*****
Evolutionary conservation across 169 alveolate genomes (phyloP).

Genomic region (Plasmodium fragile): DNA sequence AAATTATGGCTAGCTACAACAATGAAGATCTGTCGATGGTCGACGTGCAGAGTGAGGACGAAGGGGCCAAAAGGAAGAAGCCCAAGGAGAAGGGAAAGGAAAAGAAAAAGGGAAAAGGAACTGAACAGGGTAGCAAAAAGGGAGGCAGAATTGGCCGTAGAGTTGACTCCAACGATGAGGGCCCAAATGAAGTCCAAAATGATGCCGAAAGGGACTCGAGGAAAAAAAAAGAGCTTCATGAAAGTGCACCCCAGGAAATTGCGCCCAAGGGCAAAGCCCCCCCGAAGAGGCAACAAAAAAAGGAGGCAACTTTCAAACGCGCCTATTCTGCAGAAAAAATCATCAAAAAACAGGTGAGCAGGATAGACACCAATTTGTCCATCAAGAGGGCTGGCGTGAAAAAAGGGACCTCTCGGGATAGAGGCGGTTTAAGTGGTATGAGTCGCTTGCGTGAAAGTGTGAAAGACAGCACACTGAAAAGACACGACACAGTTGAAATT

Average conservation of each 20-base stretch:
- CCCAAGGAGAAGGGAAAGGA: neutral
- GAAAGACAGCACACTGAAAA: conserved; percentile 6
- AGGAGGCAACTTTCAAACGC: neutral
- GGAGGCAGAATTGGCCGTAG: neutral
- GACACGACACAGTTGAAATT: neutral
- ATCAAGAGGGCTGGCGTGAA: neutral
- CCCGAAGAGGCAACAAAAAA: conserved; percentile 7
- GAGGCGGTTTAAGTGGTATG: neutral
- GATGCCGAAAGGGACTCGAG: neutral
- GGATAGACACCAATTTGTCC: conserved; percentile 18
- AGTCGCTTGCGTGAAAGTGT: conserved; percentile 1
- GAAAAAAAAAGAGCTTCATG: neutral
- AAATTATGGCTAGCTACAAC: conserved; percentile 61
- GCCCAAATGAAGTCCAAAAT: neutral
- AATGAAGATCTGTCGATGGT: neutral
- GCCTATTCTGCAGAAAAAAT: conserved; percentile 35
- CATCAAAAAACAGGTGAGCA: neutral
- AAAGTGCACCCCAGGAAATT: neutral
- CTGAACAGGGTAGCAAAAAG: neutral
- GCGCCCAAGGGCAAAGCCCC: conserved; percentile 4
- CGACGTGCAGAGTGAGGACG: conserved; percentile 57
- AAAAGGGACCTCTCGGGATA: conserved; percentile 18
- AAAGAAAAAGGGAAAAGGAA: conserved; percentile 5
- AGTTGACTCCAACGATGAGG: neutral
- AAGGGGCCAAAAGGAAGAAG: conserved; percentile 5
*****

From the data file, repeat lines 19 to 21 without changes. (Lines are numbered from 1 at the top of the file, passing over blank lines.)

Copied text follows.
- GCCTATTCTGCAGAAAAAAT: conserved; percentile 35
- CATCAAAAAACAGGTGAGCA: neutral
- AAAGTGCACCCCAGGAAATT: neutral